Tag: Italy

Venice, Italy

Venice, Italy

Venice, Italy (stats courtesy Wikipedia):
Pop Total (2014): 264,579
Area Total: 414.57 km2 (160.07 sq mi)
Density: 640/km2 (1,700/sq mi)
Elevation: 1 m (3 ft)
Weather: Brisk winters, warm/hot summers
Warm Season: May – Oct
Currency: Euro, credit card friendly
Language: Italian, good English in most places

What’s so special?
Often referred to as “a floating masterpiece.” It is difficult to describe how Venice makes you feel. So popular in the movies, it is familiar, even if it’s your first visit. While she is not snobby or arrogant, she says like me as I am, or go away. The depth of culture and history could occupy a person for years, not to mention the exquisite architecture. You can really feel history all around you, everywhere you go here. And fine dining, whoa, the simple travelin’ man almost went hungry due to all the fancy restaurants!

When I said that Ljubljana was an easy town because there weren’t so many famous things to see that you felt you had to hurry around to get to them all, well that doesn’t hold true for Venice. You could spend a week in here and still only have scratched the surface on sight seeing. Nonetheless, we paced ourselves and tried to take it easy while still taking in some spectacular sights.

We were there in early May and hit the jackpot with the weather. It was very warm, but not uncomfortably so, and it only rained a couple of times, but didn’t last long and wasn’t very hard. We were there for two and a half days (three nights).

We did a lot of walking here. Well, everyone does since there are no cars, haha. We found it easy to navigate around, and believe it or not, a compass actually comes in handy here. Check the map before you head out and use the sun or a compass to go in the general direction you need, and you will get where you need to be.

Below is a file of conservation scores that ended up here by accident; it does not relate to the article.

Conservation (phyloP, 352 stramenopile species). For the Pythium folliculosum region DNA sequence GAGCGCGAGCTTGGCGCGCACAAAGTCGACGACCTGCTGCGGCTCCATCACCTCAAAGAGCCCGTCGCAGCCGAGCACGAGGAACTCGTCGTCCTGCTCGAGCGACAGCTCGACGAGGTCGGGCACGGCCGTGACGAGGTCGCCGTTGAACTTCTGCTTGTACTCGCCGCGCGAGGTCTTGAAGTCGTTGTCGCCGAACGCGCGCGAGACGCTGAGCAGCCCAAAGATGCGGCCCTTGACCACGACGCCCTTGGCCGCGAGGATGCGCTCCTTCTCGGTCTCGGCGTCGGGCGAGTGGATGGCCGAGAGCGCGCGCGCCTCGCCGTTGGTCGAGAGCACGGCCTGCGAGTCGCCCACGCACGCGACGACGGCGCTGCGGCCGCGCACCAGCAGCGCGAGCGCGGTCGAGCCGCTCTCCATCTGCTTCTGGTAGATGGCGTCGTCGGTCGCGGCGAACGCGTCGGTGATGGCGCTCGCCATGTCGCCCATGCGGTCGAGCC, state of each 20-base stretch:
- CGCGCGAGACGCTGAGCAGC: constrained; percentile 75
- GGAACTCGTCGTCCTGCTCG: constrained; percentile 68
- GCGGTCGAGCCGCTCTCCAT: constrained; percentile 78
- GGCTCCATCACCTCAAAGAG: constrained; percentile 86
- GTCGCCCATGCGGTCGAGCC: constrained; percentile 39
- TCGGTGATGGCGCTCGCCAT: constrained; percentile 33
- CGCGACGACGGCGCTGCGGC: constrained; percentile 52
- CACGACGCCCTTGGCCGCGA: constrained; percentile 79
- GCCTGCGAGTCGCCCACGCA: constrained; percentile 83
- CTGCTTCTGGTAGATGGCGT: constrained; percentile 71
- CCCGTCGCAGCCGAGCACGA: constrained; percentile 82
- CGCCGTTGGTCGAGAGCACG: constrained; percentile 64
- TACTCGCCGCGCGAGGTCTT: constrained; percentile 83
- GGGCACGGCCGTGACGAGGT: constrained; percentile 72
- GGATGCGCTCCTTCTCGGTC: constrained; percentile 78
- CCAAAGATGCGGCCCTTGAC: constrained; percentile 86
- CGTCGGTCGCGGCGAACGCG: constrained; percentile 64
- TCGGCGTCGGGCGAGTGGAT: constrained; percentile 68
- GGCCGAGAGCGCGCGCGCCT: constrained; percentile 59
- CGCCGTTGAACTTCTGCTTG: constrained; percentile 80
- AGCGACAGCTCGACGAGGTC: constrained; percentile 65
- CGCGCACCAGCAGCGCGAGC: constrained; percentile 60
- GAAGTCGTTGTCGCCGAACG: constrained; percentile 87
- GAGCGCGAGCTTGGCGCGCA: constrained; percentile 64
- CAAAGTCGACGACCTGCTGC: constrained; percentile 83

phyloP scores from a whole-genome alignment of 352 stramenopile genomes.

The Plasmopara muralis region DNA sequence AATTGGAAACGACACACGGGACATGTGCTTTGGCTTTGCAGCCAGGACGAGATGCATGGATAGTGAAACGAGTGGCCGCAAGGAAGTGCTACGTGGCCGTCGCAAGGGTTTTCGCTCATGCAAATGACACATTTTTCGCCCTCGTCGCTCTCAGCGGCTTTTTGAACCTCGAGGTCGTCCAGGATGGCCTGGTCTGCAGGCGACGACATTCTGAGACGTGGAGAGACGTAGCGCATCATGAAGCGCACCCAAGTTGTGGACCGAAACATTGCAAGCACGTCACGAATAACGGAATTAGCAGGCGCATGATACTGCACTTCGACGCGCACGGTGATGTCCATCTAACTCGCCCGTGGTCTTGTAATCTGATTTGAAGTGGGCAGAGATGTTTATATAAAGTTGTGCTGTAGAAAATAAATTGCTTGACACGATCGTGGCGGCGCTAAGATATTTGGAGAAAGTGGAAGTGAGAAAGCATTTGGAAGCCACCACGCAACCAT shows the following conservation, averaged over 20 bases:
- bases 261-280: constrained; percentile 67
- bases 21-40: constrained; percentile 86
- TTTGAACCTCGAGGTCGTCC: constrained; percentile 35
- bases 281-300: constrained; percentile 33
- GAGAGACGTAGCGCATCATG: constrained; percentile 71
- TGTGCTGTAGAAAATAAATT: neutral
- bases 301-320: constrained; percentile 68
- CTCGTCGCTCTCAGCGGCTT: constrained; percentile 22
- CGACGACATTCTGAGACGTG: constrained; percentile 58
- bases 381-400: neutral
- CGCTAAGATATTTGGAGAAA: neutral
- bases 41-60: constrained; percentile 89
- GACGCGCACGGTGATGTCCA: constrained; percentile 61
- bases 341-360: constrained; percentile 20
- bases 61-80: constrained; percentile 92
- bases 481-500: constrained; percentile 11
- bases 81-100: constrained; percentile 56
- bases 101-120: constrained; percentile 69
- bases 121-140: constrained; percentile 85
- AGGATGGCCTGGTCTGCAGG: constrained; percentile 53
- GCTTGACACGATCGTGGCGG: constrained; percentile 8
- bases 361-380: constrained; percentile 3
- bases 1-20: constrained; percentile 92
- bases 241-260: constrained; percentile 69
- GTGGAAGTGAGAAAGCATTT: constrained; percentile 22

The Rialto Bridge

You’ll definitely be seeing the Rialto bridge. It’s one of the main bridges to get across the Grand Canal. It’s also the oldest one (there are four total). When you stand on that bridge overlooking the canal, after the selfies, you just can’t help but think of how many people have crossed since it was constructed in 1591. Think of all the gondolas that have gone under that bridge. Let your mind slip back in time and picture what it must have been like all those hundreds of years ago. And here you stand over four hundred years later. Given how they say the whole city is slowly sinking, it’s likely the bridge won’t be accessible four hundred years from now. Think about that while you’re standing there. I have these time warp flashbacks all over this city.